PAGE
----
If I drink one carton of milk, Janie thought, is my allergy so serious I'll die? How boring the obituary would be: Here lies Jane Johnson. I should leave a note: Put ."Jayyne" on my stone.

Janie shook her head.

Pete and Jason immediately complained that they had gotten red hair in their faces and would Janie please get a grip on her hair.

"What do you want me to do?" demanded Janie. "Wear a net around it?"

"Either that or build an addition to the cafeteria to house it," said Peter.

Everybody giggled.

Janie shook her hair more vigorously. The boys ducked and threw potato chips at Janie, while she reached for Sarah-Charlotte's milk and drank it up.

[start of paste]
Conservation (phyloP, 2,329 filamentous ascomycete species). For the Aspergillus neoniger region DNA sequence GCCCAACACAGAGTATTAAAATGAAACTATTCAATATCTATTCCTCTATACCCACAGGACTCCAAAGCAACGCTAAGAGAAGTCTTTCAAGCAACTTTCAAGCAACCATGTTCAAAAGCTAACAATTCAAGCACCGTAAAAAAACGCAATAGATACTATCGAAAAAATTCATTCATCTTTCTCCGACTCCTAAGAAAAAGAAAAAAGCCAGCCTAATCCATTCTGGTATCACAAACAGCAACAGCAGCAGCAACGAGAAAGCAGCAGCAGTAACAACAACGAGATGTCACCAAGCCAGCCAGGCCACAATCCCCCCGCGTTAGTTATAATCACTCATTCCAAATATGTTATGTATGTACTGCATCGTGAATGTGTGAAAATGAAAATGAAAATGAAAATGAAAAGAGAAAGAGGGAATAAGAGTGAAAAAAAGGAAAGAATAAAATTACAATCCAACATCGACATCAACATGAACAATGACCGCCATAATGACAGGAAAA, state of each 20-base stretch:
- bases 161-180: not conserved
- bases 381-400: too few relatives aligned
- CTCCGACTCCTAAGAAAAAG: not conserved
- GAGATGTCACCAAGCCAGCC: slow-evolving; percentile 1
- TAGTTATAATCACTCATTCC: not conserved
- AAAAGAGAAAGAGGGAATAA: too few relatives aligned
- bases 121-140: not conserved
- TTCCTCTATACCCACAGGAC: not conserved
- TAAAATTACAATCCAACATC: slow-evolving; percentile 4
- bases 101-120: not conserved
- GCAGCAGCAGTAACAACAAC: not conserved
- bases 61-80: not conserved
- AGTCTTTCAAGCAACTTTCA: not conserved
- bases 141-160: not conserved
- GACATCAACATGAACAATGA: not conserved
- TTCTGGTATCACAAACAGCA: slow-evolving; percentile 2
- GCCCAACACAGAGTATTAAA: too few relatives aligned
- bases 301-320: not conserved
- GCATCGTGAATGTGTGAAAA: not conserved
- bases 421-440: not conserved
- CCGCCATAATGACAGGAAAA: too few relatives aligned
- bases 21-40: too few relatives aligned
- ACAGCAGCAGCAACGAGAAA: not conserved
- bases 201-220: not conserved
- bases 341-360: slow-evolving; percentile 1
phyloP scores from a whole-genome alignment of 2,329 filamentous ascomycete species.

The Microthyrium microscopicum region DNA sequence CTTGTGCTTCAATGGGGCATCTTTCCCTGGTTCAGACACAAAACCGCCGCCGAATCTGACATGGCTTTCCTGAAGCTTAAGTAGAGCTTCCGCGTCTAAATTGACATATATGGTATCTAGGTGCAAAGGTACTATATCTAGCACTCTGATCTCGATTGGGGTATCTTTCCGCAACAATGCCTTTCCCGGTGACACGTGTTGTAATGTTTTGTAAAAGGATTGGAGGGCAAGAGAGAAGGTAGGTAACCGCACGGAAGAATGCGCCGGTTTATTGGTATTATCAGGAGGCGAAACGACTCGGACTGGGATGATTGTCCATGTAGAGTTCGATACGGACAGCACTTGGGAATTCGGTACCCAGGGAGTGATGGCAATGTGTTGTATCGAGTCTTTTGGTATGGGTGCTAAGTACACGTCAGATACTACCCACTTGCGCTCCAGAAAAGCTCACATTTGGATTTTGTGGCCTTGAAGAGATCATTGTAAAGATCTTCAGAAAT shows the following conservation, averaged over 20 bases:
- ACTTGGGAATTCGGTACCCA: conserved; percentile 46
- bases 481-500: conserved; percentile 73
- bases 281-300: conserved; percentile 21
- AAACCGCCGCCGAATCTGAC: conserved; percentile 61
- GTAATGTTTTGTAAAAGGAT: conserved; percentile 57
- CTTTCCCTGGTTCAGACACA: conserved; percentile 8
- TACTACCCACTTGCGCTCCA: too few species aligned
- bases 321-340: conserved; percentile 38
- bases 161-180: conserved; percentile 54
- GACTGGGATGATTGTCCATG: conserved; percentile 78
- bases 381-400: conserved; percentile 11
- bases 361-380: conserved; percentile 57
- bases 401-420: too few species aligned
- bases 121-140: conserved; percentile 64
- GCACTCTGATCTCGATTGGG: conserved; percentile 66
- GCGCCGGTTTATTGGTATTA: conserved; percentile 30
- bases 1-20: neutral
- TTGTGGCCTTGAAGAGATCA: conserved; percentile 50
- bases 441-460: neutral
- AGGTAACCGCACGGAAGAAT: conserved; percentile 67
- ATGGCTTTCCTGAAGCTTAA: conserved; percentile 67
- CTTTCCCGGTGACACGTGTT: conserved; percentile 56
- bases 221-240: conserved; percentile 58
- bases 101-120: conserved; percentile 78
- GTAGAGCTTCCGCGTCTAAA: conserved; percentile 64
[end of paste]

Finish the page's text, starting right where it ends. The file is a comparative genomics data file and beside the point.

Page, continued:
Perfect meal. Peanut butter sandwich and a glass of milk. Janie set the carton down and sighed with pleasure.

The little girl on the back of the carton stared back at her.

It wasn't much of a picture. After all, how good could a picture be when it was printed on a milk carton?

"You ready for that algebra test?" Jason asked Adair.

"I was ready till I ate cafeteria food. Do you think he'll let me out of the test if I have food poisoning?"

The girl on the carton was an ordinary little girl. Hair in tight pigtails, one against each thin cheek. A dress with a narrow white collar. The dress was white with tiny dark polka dots.

Something evil and thick settled on Janie, blocking her throat, dimming her eyes. "Sarah-Charlotte," she said. She could hear herself shouting Sarah-Charlotte's name, yet her lips were not moving; she was making no sound at all.

She reached toward Sarah-Charlotte s sleeve, but her hand didn't obey. It lay motionless on top of the carton. It looked like somebody else's hand; she could not imagine herself wearing that shade of nail polish, or that silly ring.